Athens and Sparta were often at war, but the exhibition shows that even at times of great rivalry, civilization did not stop developing, according to Nikos Kaltsas, director of the National Archaeological Museum of Greece.

The exhibition, to which admission is free, will last until May 12, 2007.

The cover of the 300-page catalog shows a warrior, his head bent in thought, a detail from a piece of Athenian pottery in the Archaeological Museum. One wonders what the New Yorkers will make of the bust titled “Leonidas”, the warrior who fell with his 300 men fighting against the Persians at Thermopylae, exhibited along with arrowheads and spearheads from the legendary battle. “The exhibition is of historic, cultural and artistic interest that closes a cycle of events marking the foundation’s 30th anniversary, the 30th anniversary of the death of Aristotle Onassis and the 100th anniversary of his birth,” Papadimitriou said.

The many valuable artifacts have been brought to New York so that visitors can see the differences between the two Greek city-states at the philosophical and sociopolitical level, whose effects on cultural and human behavior have lasted until this the present.

Related Links > http://www.onassisusa.org

Greek mosaic artist exhibits in Dubai November 26, 2006

Posted by grhomeboy in Hellenic Light Asia.
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Pelagia Angelopoulou, one of the world’s most exciting contemporary mosaicists today launched her first exhibition in the Middle East. Entitled: ‘The Myth of Gold & the Power of Stones’ the exhibition is being held at the Grand Hyatt Hotel in Dubai until December 3rd 2006.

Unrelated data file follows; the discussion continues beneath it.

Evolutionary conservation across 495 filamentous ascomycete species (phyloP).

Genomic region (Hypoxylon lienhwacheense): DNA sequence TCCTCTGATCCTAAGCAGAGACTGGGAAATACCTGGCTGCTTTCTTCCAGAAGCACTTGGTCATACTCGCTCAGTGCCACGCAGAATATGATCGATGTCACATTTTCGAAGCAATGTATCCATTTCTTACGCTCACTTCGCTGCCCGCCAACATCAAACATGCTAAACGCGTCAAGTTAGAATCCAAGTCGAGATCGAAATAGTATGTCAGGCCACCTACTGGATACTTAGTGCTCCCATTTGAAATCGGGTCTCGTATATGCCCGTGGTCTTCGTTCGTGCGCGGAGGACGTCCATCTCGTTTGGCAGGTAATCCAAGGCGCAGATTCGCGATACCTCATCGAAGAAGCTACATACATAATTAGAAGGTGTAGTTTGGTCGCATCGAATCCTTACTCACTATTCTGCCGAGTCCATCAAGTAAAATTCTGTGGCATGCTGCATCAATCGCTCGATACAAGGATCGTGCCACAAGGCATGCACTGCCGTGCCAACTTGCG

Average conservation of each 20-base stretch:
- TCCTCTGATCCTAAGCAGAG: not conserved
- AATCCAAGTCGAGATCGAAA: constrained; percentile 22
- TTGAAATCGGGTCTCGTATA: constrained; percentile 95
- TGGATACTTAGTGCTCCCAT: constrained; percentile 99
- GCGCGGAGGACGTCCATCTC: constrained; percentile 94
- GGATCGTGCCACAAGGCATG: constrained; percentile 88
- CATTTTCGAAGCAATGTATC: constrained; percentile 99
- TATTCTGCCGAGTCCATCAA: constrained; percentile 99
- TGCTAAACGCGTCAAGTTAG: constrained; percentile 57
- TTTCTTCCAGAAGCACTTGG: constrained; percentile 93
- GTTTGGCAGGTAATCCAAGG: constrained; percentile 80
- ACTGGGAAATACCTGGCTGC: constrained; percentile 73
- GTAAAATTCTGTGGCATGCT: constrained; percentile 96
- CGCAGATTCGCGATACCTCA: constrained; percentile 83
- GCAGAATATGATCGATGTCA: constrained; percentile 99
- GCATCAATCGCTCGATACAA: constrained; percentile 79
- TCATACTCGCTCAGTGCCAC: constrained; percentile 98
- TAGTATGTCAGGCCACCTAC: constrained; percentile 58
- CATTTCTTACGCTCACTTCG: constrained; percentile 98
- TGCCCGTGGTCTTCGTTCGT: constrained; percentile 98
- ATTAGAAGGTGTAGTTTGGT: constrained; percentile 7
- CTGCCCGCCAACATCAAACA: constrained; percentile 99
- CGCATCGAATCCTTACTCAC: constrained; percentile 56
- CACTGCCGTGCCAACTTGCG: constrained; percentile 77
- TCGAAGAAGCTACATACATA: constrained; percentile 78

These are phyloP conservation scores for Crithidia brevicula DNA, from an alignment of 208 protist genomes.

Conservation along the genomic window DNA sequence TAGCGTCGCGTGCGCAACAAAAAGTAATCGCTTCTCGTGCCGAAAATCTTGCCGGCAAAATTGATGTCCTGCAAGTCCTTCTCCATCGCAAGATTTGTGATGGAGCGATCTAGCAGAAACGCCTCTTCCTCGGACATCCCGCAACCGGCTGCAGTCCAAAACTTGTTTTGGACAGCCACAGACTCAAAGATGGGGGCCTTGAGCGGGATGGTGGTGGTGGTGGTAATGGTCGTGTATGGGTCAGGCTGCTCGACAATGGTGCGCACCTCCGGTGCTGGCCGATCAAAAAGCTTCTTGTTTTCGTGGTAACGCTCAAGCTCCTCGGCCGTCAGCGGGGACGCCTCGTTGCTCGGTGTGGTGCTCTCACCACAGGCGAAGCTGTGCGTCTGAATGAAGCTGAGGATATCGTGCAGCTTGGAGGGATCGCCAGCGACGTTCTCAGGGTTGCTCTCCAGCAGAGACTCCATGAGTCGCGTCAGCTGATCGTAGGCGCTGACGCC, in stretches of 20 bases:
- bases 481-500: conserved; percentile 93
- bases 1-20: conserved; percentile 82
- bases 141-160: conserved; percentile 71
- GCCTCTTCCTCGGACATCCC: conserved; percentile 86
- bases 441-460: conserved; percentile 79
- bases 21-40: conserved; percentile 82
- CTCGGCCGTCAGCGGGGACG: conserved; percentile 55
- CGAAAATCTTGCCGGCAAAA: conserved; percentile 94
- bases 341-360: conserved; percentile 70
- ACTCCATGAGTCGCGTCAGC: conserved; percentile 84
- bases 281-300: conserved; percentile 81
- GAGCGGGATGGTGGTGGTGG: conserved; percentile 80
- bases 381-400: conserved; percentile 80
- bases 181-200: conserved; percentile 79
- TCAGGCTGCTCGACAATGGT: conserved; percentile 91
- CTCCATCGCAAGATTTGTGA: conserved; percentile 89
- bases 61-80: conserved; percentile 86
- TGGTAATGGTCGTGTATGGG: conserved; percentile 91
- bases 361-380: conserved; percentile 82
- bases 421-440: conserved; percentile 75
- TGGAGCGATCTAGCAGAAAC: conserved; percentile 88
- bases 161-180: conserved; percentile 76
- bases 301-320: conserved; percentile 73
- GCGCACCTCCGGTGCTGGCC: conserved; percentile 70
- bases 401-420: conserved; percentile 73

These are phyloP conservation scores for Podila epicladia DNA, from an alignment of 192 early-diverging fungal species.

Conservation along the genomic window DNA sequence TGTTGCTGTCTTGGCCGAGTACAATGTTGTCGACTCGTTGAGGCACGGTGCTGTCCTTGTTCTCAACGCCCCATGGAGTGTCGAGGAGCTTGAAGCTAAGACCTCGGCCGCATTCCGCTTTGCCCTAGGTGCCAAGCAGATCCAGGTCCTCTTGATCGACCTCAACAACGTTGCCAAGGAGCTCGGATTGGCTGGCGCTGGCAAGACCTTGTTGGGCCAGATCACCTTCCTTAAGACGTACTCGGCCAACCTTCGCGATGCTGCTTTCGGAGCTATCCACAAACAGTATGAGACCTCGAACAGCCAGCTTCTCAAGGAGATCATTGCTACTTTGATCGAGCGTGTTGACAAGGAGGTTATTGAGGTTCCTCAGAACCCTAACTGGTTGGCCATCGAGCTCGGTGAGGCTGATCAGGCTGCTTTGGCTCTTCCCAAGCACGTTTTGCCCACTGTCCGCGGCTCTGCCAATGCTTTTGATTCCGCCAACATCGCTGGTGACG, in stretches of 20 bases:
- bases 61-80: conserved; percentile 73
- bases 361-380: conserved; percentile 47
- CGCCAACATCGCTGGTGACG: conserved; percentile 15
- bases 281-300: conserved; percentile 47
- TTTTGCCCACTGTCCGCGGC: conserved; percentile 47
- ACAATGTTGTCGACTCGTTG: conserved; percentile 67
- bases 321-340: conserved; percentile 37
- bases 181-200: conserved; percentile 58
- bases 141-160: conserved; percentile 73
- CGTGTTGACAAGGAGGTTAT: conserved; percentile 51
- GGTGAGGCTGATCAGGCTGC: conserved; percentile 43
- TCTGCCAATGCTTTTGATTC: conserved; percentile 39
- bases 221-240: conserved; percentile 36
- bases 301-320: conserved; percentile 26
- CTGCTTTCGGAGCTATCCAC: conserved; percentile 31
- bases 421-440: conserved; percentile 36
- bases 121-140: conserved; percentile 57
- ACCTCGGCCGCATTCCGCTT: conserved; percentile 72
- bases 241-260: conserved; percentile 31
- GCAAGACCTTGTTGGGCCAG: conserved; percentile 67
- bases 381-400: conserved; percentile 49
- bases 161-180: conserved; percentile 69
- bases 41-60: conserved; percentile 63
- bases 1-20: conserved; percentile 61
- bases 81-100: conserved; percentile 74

Angelopoulou, who essentially developed and invented a new visual art in her use and methodology, characterizes her mosaic work as ‘contemporary.’ This may seem to contradict the fact that the art of mosaics was born in the fifth century BC and was developed until the 14th century AD.

“After five centuries of silence, a rebirth took place at the end of the 19th century and a third revival of the art of mosaic is currently in progress. The medium has attained a far wider geographical spread than ever before with a greater range of styles, techniques and subject matter,” said Angelopoulou. “The art has split into two clearly discernible streams: the traditional and the experimental with a whole gamut of variations in between.”

“Technology, which constantly creates new idioms in aesthetics and new materials, is the primary driver behind contemporary mosaic art. This has given the otherwise ‘rigid’ art form a freer means of expression and the imagination of the individual artist can run freely and choose from innumerable possibilities,” she continued.

Angelopoulou was born in Athens, Greece and studied painting, history of art and mosaics at the University of Fine Arts in Athens. After graduation with honors, she traveled extensively throughout Greece and Italy studying mosaics of ancient Roman and Byzantine periods as well as contemporary art. During this period, she participated in several group exhibitions and at the same time executed many private commissions. She was also a Professor of Mosaic at the University of Fine Arts in Athens from 1984 to 1993.

In 1991, she held a series of solo exhibitions in the Japanese Museums of Tokyo, Osaka and Utsunomiya. Her work has been exhibited in the monumental Romanesque church of St. Pantaleon in Koln, Germany, the Vorres Museum in Greece, as well as many private collections in the USA, Japan, Germany, Belgium, the Netherlands, France and of course her country of origin, Greece.